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Asia markets tentative ahead of Opec meeting

Wednesday 2.30am GMT Overview Markets across Asia were treading cautiously on Wednesday, following mild overnight gains for Wall Street, a weakening of the US dollar and as investors turned their attention to a meeting between Opec members later today. What to watch Oil prices are in focus ahead of Wednesday’s Opec meeting in Vienna. The […]

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Banks, Financial

RBS emerges as biggest failure in tough UK bank stress tests

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Barclays: life in the old dog yet

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Categorized | Capital Markets

Investors might not believe in the recovery

Posted on February 29, 2012

Markets used to watch for the twitching eyebrows of the governor of the Bank of England. The hold of the US Federal Reserve over investors is even more awe-inspiring.

On Wednesday the European Central Bank lent more than half a trillion euros to the region’s financiers. Then Ben Bernanke, Fed chairman, quite literally said nothing – failing to mention more quantitative easing in testimony to the US Congress – and it turned out the ECB barely mattered to global asset prices.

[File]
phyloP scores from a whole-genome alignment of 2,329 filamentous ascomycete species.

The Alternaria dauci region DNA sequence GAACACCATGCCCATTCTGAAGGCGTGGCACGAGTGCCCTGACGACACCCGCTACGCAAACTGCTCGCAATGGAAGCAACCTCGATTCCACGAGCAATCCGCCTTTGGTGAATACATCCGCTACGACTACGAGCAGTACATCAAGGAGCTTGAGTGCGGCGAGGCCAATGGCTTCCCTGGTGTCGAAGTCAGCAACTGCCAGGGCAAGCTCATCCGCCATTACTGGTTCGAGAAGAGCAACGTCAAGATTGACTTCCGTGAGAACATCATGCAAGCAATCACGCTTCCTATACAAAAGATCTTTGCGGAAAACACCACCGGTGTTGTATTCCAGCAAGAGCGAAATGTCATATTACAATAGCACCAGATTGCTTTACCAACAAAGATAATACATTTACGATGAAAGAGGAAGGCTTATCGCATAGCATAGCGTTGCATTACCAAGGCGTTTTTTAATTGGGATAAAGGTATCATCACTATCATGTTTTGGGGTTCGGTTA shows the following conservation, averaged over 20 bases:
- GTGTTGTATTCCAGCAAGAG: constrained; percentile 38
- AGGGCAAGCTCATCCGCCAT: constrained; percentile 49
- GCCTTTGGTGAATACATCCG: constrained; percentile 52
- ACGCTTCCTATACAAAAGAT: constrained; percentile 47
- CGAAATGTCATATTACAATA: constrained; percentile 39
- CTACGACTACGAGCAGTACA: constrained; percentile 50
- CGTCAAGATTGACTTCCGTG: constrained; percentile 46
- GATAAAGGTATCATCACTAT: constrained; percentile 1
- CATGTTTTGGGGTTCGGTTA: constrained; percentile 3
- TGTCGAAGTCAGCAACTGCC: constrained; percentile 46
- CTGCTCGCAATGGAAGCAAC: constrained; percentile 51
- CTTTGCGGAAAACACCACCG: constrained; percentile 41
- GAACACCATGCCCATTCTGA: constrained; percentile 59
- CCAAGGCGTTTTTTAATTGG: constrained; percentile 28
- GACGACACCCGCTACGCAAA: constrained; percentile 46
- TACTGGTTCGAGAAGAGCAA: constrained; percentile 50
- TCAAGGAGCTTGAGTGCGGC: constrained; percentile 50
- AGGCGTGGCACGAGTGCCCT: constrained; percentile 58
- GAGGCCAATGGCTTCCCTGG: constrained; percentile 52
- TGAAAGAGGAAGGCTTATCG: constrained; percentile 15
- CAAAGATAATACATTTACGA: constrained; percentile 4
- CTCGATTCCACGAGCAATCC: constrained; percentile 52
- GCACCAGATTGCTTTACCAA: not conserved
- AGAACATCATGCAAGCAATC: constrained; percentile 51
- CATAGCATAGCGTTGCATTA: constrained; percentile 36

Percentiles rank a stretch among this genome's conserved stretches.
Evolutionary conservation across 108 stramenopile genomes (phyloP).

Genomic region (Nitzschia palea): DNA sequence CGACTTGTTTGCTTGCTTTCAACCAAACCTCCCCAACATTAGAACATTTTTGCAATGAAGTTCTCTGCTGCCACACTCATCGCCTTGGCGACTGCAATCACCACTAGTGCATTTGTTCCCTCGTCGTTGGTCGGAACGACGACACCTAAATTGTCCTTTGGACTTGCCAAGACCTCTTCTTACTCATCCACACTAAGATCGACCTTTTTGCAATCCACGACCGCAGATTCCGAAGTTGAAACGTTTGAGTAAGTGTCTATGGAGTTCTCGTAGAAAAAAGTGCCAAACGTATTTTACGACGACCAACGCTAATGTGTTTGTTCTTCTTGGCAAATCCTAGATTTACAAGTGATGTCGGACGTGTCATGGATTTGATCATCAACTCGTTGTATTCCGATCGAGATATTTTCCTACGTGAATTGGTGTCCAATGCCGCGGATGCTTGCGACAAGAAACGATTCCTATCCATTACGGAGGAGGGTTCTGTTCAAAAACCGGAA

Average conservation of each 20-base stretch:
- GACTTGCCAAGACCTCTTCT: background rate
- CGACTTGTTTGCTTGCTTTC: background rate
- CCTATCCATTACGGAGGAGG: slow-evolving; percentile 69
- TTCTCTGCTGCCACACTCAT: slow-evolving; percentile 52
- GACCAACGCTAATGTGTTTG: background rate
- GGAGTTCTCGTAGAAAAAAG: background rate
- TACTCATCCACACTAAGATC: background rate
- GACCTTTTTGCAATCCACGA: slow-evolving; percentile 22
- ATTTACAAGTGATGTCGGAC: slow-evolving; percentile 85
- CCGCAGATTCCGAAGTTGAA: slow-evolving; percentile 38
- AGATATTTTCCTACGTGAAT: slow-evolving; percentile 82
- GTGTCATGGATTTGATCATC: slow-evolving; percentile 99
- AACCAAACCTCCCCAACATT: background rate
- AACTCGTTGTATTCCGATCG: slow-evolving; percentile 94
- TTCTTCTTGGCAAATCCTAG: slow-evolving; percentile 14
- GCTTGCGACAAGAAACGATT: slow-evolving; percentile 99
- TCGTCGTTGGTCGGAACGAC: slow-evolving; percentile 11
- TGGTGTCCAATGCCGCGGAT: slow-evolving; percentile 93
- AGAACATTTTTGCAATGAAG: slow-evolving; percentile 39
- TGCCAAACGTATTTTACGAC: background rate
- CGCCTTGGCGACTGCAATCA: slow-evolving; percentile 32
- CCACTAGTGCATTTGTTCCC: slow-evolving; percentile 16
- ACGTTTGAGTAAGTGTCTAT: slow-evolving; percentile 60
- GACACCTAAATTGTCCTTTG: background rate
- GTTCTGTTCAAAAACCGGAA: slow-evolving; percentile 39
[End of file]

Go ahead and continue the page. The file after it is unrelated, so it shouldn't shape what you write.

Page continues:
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The dollar jumped, equities gave up all their gains for the day, Treasury bond yields rose and gold and silver plunged. Investors abandoned hopes of a perfect outcome: improving economic growth combined with more monetary easing. The world can have a stronger US economy or a flood of dollars, but not both.

The market reaction seems excessive. Anyone who has listened to the Fed must have expected an improved economy would mean QE3 would at least be delayed. If the recovery once again turns sour, QE3 will surely be back.

Yet the way markets moved is informative. Investors care more about the odds of more money being printed than they do about a stronger economy.

This might simply be down to a reliance on ever-cheaper money to inflate asset prices.

Equally plausible is that investors do not really believe in the recovery, and so are relying on more easy money to keep the economy ticking over. After all, growth forecasts remain subdued and profit predictions, while falling less quickly, are still coming down. Across the Atlantic, almost everyone believes another Greek crisis has merely been deferred. Spain and Italy are far from fixed, and Portugal continues to teeter.

We may be back to a time, as in mid-2010, when weak US economic data had the opposite effect one might expect. Worse than expected figures could prompt a rise in equities, and fall in the dollar, by putting QE3 back into play.